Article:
Since she was little, when asked what career she might like to pursue, my daughter has always proclaimed with glee, “I want to be an engineer!” Upon participating in Wow! these past couple of years, she has learned of the variety of engineering fields and her answer evolved, “… an environmental, architectural, electrical engineer.” To be honest, I am not quite sure she knows for certain, but I love that her interest has never swayed.
To help her to understand the diversity of career options, we recently had an opportunity to visit an acquaintance who owns a hydrogeology firm locally. Today, I would like to share with you some of the things we learned during our visit as well as explore the career options in hydrogeology.
Hydrogeology is the area of geology that deals with the distribution and movement of groundwater in the soil and rocks of the Earth’s crust (commonly in aquifers). Hydrogeology is an interdisciplinary subject and as such, it can be difficult to account fully for the chemical, physical, biological and even legal interactions between soil, water, nature and society.
Essentially, hydrogeologists study of the interaction between groundwater movement and geology. Groundwater does not always flow in the subsurface down-hill following the surface topography. Groundwater flows along gradients from high pressure to low pressure and hydrogeologists need to understand several diverse fields at both the experimental and theoretical levels.
During our visit, the engineers shared with us the tools of the trade and anecdotes of specific jobs they had had experience with recently. We were surprised to learn that much of their work (at least at this office) was related to landfills.
While geologists in the energy and mineral industries face are generally susceptible to rise and fall of the economy, those who study the movement and chemistry of water seeping through rocks and sediment find demand for their expertise steady.
“I can’t think of any unemployed hydrogeologists,” says Roy Haggerty, an associate professor of hydrogeology at Oregon State University, Corvallis. Water is essential, irreplaceable, and, as populations and economies grow, increasingly in demand and endangered.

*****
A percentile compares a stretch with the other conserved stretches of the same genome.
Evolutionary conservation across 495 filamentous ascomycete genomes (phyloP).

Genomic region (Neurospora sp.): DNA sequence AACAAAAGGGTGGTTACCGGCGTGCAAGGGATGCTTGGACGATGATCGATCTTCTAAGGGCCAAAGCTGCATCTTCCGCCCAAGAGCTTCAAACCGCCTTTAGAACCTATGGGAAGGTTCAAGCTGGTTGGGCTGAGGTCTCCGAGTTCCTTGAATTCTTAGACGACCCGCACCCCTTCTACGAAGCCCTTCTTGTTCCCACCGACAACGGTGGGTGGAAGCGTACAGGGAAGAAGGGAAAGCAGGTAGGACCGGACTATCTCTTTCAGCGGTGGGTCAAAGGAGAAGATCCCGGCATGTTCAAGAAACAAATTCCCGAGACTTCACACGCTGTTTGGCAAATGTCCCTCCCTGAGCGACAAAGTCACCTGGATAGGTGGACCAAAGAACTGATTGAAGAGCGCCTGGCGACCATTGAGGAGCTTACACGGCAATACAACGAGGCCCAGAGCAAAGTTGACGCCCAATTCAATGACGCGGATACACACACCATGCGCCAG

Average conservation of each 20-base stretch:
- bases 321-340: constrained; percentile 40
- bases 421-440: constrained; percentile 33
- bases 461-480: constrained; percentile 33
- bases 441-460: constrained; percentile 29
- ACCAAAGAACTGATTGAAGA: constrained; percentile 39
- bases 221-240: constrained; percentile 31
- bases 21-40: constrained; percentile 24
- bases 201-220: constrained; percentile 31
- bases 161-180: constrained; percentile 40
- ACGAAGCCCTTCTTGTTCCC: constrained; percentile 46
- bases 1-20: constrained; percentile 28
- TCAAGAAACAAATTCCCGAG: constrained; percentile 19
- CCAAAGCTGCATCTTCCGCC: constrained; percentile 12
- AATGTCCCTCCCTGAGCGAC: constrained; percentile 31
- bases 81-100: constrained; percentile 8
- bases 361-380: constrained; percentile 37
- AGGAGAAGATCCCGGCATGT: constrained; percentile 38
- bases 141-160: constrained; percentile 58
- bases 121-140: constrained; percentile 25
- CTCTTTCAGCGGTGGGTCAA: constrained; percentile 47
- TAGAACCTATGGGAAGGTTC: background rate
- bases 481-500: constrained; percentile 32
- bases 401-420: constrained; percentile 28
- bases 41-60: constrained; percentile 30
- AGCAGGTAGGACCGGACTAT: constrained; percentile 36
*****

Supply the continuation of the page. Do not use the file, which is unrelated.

The work of a hydrogeologist can vary considerably according to the sector, employer and area of specialism. Hydrogeologists can oversee the cleanup of spills and contamination. They work with experts who specialize in geology, wastewater, water supply, waste management, soils, and organizations that know how to clean up pollution or contamination. They may also help with designs for new facilities to help prevent future contamination.
Environmental consulting companies employ about 80% of hydrogeologists in the United States. New niches open regularly as hydrogeologists collaborate with scientists in other disciplines to tackle huge environmental challenges, such as forecasting how changing climate will affect water resources and aquatic life.
Our visit to the hydrogeology office was memorable. As we drove away, my daughter exclaimed, “That was really interesting. I had no idea that a hydrogeologist’s work was so important.” Our guides encouraged us to continue to explore geologic sciences in school. They also emphasized the importance of good communication skills, particularly writing. Geologists in all fields need to be able to communicate complicated information to others and write a variety of reports and letters.
In addition, “People skills are invaluable, which is why I say that the most important things I did as a graduate student was go to professional society meetings,” stated Leonard Kornikow, a hydrogeologist with the US Geological Survey. At the middle school and high school level, talking in depth with adults in fields of interest is equally important.
Average salary range: $42,000 to $67,000 per year
If you are interested in further exploring geology with your children, there are many activities and curriculum materials available. I have developed a complete earth science curriculum called Our Dynamic Earth. It is a ten-week curriculum that incorporates more than 20+ activities and the lesson plans are fully outlined for you. Background knowledge, notebooking pages, and suggestions for extension activities are included.
April 20, 2014 at 12:39 am
I don’t know why, but I totally missed that you have curriculum. I am still researching for next year. I will have 4 official students, ages 4.5-10. Can’t wait to dig in here!!! I really liked this article, your daughter is blessed to have you as mama!!!
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